|The Main Gate|
Originally built in the Jin Dynasty (1115-1234), additions were made to Guangji Temple in successive dynasties. The present was completed during the Ming Dynasty (1368-1644), the original structure having undergone three expansions, three fires, and three reconstructions. It now covers an area of 5.7 acres (2.3 hectares). The major structures are the main gate, the Heavenly King Hall, Mahavira Hall, Yuantong Hall (or Buddhisattva Hall) and Sutra Hall.
The Main Gate includes three arched doors joined to each other by connecting walls. Each door is adorned with colored glazed eaves and accompanied by a stele. Passing through the gate, visitors will see the Bell Tower and the Drum Tower, and will find themselves facing the middle Heavenly King Hall. Inside the Hall, the bronze statue of the Maitreya Buddha is sitting in the dominant place, guarded by the four Heavenly Kings. On the roof of the hall is a Wheel of Dharma, designed to suggest the infinite power of Buddha.
In the second courtyard of Guangji Temple is the Mahavira Hall. In front of the hall is a bronze vessel that was made in 1793, during the reign of Emperor Qianlong of the Qing Dynasty (1644-1911). This fine vessel is 6.6 feet (2 meters) high, cast with the eight treasures of Buddhism - "the wheel, spiral shell, umbrella, canopy, flower, vase, fish, and knot". Inside the hall are statues of Buddha and 18 arhats (Buddhist practitioners said to have special powers). Across their backs is a painting by an artist of the Qing Dynasty. The painting, 16.4 feet (5 meters) high and 33 feet (10 meters) wide, is a great artwork, as the artist has painted it with his fingers rather than a brush pen.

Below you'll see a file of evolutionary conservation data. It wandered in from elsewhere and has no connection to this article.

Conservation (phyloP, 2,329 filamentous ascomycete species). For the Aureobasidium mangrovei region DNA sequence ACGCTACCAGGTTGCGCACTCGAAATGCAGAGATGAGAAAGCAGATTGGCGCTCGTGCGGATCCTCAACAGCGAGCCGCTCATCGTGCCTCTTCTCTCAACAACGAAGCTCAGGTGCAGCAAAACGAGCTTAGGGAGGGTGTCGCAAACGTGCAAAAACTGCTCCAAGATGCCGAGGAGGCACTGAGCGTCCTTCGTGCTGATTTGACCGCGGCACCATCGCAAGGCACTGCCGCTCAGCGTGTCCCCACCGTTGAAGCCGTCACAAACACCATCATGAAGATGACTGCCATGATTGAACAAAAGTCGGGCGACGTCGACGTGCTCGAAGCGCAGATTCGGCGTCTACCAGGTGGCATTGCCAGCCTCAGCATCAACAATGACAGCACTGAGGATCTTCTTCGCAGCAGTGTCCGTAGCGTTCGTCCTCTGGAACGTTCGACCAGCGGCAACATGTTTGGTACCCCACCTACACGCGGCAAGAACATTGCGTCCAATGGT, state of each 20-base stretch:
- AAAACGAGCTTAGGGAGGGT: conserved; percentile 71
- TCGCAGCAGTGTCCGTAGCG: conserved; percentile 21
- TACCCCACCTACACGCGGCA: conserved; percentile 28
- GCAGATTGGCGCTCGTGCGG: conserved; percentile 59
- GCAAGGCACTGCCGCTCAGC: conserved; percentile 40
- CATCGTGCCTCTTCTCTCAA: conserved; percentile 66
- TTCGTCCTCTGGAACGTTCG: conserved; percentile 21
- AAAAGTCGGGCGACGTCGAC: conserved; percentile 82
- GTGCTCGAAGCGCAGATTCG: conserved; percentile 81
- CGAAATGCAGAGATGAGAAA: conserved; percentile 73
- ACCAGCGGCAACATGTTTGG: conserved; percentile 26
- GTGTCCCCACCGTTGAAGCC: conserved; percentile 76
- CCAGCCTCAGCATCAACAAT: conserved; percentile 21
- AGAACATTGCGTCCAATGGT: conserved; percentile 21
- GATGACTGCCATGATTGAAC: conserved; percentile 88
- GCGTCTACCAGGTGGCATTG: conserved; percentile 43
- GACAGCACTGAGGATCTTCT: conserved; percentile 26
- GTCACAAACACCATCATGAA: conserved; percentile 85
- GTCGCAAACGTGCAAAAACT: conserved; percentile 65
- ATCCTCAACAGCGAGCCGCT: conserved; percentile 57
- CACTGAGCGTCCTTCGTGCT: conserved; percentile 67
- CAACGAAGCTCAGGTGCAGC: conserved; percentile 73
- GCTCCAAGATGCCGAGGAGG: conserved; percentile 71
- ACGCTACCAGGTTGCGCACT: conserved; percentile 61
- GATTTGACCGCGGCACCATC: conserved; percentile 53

The Yuantong Hall in the third courtyard is the residence of Buddhisattva.
The two-storied Sutra Hall of the fourth yard houses the collection of sutras and treasures. It is filled with curiosities that have been given as gifts by friendly Buddhists of other states, and over 100,000 volumes of sutras. Amongst them, the sutras written in blood from the Song (960-1279) and Ming Dynasties are especially precious.
How to get there
Take Subway Line 4 and get off at Xisi Station. Get out from Exit A and walk to the south for three minutes.
1. Take bus 3, 13, 42, or 102 and get off at Xisi Lukou Xi Station.
2. Take bus 22, 38, 88, 105, 409, or Special Line 13 and get off at Xisi Lukou Bei Station.
Beijing Bus / Subway Search
|Opening Hours:||07:00 to 16:30|
|Recommended Time for a Visit:||One and a half hours|
Geological Museum of China
Temple of Ancient Monarchs
Church of the Savior
Lu Xun Museum